When done well, strategic communication also builds enthusiasm for the organization’s strategy and it ensures successes are shared rapidly and effectively.” Rapid and effective success has been evident by an initial change in strategy incorporated into the business model envisioned by Seymour. “Additional strategic communication initiatives on NMLC’s horizon include commanding officer’s webcasts through the use of social media, novel avenues of recognition and employee awards, increased command participation and vesting by book clubs and involvement in command events and diversity highlights,” said Rachel Pardo, management and program analyst, Research and Services Contract Division. While communicating with the internal audience has been a key facet of the communications strategy, the command has not lost sight of its external audience, according to Lt. Cmdr. Anthony Owens, assemblage mangement supervisor, Operational Forces Support Directorate. “The workforce is inspired to engage agencies outside of NMLC like the Defense Health Agency Medical Logistics Directorate, as mentioned earlier, which is responsible for shaping medical standardization, procurement and joint availability,” explained Owens. “It also engages the Defense Logistics Agency. The majority of the material requirements are vetted through DLA and ensures contract vehicles are in place and fully sourced. DLA is effective in reducing material waste, cost and long delivery lead times.” While NMLC delves into the social media stratosphere, command personnel can rest assured that over time, communication efforts will continue to be enhanced. The Internet is a quick way to reach all-hands at a moment’s notice. Its value in enhancing how NMLC communicates with its internal and external audience members is obvious. Developing and maintaining an active and effective social media strategy is one opportunity NMLC is committed to leveraging. As Forbes magazine touts, “the web has become one of the most fertile sources for finding solutions to vexing problems, connecting with resources, building and maintaining relationships, sourcing talent and researching clients, employees and prospects.” Naval Medical Logistics Command will now be able to take advantage of these alternative communications sources for years to come.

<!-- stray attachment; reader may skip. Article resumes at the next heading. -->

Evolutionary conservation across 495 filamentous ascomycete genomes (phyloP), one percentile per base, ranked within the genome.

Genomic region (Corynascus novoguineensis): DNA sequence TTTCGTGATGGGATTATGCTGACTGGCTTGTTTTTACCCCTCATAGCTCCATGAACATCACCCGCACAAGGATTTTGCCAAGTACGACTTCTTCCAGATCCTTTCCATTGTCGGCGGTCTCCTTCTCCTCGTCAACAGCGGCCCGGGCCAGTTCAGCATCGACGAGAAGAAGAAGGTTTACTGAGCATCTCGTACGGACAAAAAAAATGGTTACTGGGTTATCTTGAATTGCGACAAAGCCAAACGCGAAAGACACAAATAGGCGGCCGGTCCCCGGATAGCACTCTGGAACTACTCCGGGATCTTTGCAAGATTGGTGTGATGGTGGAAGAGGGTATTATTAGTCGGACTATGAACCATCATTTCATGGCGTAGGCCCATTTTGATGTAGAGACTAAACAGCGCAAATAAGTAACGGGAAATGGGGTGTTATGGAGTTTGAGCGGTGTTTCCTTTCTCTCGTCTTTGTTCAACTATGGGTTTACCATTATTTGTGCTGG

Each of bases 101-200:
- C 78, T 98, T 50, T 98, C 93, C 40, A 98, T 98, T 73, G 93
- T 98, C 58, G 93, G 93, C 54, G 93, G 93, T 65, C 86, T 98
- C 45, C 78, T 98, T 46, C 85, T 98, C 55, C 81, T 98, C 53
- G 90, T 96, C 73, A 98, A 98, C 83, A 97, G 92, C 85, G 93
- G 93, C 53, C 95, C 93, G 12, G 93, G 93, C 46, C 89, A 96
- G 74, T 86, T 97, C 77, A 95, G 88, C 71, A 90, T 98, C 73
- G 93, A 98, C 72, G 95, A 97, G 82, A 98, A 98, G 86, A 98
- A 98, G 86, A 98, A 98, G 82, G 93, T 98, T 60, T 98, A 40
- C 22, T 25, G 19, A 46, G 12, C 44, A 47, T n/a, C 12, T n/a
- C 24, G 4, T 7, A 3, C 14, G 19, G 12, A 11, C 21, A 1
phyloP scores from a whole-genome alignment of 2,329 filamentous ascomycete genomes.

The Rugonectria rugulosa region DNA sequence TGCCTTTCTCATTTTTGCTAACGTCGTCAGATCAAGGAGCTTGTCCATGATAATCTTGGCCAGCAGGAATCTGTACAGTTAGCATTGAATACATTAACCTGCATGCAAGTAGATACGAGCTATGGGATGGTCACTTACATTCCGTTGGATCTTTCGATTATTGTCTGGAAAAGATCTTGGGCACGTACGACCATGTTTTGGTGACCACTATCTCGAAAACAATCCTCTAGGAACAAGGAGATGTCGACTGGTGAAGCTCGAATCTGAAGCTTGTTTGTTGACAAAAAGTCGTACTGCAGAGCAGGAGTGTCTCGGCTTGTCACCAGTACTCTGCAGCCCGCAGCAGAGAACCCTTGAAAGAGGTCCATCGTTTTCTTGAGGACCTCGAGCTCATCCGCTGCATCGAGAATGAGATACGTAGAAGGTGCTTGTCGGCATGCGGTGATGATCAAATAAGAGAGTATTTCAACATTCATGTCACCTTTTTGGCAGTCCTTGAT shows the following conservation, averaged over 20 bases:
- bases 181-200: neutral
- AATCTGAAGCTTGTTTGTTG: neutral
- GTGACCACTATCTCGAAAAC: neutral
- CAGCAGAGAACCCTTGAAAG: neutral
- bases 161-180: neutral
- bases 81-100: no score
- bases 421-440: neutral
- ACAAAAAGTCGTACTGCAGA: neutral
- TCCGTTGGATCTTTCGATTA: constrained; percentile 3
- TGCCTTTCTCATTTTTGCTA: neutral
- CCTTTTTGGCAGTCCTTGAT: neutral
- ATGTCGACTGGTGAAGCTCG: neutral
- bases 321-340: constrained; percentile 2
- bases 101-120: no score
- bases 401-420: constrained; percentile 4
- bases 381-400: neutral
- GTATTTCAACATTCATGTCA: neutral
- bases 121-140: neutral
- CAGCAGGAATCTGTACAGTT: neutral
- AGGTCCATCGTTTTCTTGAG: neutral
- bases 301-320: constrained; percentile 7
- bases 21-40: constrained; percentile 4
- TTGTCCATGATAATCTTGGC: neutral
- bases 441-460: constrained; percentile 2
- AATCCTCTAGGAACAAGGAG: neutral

AER Campaign Closes with Military Run

The annual Army Emergency Relief campaign at Fort Detrick ended May 15 with the AER Run. AER is a private organization designed to support the needs of our military. Each year, in the spring, Fort Detrick hosts a local campaign to raise money for the cause. This year’s campaign ran from April 1 through May 15. Photo by Larry Ketron, FMWR 1042355